Two-thirds of these targets, she said, depend on climate and environment goals, and a five-fold increase in commitments from their current levels is needed in order to meet the targets set at the landmark 2015 Paris Agreement on dealing with greenhouse gas emissions mitigation, adaptation and finance, due to come into force in 2020.
The General Assembly president walked the representatives of Member States through some of the key events of 2019, leading up to, and following, the Climate Summit.
All of the events, she said, share two goals: a doubling of commitments and ambition at a national level, and ensuring the inclusion of diverse groups in the process of climate action.
March will see the General Assembly High-Level Meeting on Climate and Sustainable Development for All, which is intended to build on the success of COP24, the 2018 climate conference in Katowice, Poland, which led to the establishment of a “rulebook” for the reporting of emissions and the progress made in cutting them, every year from 2024.
The March meeting will welcome representatives of the private sector, civil society and young people, and look to harness the enthusiasm of the latter group, who, said Ms Espinosa, will be most affected by a warming world.
Media’s role in disaster management
ISLAMABAD: National Institute of Disaster Management (NIDM) today organized a workshop on ‘Contributions by media in Disaster Risk Reduction’ to educate journalists for effective and credible reporting during disasters and their role in awareness.
The workshop organized aimed at introducing basic disaster risk management (DRM) concepts, global frameworks, disaster management system, roles and responsibilities and investing on preparedness and contribution of media in disaster risk reduction (DRR) for long term mitigation. Senior Capacity Building Specialist, NIDM Brig (R) Fiaz Hussain Shah while moderating the inaugural session said that there was no concept of effective reporting without basic knowledge of disaster management.
He imparted disaster management to basic DRM concepts, terms and cycles. He also invited the participants to actively participate during the session. Member Operations, National Disaster Management Authority (NDMA) Brig Mukhtar Ahmed briefed the participants on DM systems and roles and responsibilities of authorities. He said that there was a three-tier disaster management mechanism in the Authority.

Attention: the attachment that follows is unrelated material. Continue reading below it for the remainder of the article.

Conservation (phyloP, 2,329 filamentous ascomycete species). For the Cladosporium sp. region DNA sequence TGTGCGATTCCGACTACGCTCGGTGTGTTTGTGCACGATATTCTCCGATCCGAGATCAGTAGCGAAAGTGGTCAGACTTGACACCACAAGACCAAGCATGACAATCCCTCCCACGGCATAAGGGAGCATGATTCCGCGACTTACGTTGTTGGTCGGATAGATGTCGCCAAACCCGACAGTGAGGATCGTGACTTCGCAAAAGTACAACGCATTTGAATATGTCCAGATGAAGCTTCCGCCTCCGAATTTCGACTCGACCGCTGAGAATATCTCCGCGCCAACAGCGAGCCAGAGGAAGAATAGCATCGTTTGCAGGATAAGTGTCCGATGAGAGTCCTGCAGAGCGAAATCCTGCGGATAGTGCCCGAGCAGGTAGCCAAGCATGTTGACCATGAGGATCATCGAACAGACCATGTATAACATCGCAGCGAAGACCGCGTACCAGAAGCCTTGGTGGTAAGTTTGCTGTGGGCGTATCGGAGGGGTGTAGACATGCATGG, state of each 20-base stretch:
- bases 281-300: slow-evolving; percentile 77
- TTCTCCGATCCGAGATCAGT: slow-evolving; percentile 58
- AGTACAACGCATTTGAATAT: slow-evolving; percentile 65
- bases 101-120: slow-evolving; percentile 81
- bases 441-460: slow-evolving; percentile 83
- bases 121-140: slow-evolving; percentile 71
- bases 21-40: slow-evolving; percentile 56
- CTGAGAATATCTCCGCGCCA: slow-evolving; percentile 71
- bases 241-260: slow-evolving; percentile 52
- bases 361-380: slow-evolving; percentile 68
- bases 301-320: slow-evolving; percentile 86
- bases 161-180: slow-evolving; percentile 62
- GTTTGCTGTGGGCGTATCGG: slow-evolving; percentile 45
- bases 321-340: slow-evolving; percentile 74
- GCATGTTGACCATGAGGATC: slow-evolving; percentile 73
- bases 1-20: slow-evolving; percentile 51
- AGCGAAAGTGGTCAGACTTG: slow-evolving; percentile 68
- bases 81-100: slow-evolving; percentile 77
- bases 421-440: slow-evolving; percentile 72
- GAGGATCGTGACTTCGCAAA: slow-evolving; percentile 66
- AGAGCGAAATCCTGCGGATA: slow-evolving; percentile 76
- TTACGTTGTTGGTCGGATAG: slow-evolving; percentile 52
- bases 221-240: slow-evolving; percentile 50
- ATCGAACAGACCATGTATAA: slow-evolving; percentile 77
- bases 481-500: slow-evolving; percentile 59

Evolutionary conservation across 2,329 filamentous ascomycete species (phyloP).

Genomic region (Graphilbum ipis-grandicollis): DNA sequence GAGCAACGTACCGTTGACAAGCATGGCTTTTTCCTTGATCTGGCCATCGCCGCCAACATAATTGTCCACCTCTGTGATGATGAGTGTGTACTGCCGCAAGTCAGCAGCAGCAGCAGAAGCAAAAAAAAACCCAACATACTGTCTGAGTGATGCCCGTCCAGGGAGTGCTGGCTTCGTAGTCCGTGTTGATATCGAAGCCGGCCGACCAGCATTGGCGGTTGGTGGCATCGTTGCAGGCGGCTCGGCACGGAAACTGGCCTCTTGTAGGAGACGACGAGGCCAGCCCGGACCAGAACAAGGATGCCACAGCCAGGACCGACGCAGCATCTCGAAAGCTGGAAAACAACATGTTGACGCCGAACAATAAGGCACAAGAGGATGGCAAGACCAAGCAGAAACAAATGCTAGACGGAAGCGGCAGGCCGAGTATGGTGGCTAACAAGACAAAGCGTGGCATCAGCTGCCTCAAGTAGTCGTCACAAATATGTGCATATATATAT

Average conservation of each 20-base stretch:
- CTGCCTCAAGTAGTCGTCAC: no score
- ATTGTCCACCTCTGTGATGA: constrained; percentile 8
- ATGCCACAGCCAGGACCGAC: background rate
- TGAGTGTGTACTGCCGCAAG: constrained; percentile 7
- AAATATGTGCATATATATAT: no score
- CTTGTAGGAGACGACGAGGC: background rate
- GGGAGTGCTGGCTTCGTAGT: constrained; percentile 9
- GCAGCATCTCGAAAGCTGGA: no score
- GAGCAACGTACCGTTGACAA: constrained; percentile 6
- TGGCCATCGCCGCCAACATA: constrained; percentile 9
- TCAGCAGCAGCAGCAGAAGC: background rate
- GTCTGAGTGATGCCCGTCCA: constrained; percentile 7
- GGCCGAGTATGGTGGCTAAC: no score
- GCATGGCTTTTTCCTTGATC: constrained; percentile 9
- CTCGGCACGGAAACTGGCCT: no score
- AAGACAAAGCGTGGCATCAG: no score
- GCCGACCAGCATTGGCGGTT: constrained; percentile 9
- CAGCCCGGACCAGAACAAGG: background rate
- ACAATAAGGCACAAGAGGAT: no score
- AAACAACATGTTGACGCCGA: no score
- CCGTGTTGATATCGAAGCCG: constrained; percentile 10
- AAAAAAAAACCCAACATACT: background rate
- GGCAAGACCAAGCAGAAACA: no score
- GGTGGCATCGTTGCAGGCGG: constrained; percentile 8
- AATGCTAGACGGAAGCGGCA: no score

In case of disaster situation information management starts from district disaster management authority (DDMA) reaching to provincial disaster management authority (PDMA) and then to NDMA, he said. The contingency planning was of significant importance for effective DRM which started from district level to provincial and was then coordinated with NDMA, he informed. He said that NDMA had strengthened its response mechanism and built 5 mega warehouses with storage of non-food items to be utilized in disasters. Brig Mukhtar said that media’s commitment for information flow and credibility was of outmost importance in DRM.
Member DRR, NDMA Idris Mehsud deliberated upon on the investing on preparedness and contribution of media DRR for long term mitigation. He said that DRR was the foundation of disaster resilience edeavours than disaster response. “With minimum resources and cogent awareness we can reduce hazards and disasters that pose serious threats,” he remarked. He said the devastating 2005 earthquake taught many lessons where it was realized that we lacked resilient infrastructure, trained development professionals, awareness among masses. It also required grooming of politicians and other stakeholders on DRM and DRR, he added.
He went on saying that media was one of our key partner for disaster resilience. It had critical role in early warning mechanism which should be accurate and comprehensive to avoid any discrepancies. Chairman NDMA, Lt Gen Omar Mahmood Hayat said that disaster risk communication or disaster reporting by print and electronic media at various stages not only provides disaster managers with necessary information for better preparedness and timely response rather empowers hazard-prone communities to hold public and private entities accountable. The workshop conducted by NIDM aimed at building the capacities of stakeholders for Disaster Risk Reduction through mitigation and preparedness for responding to disasters in a timely and effective manner, he added. The Chairman NDMA also distributed certificates among the participants of the workshop.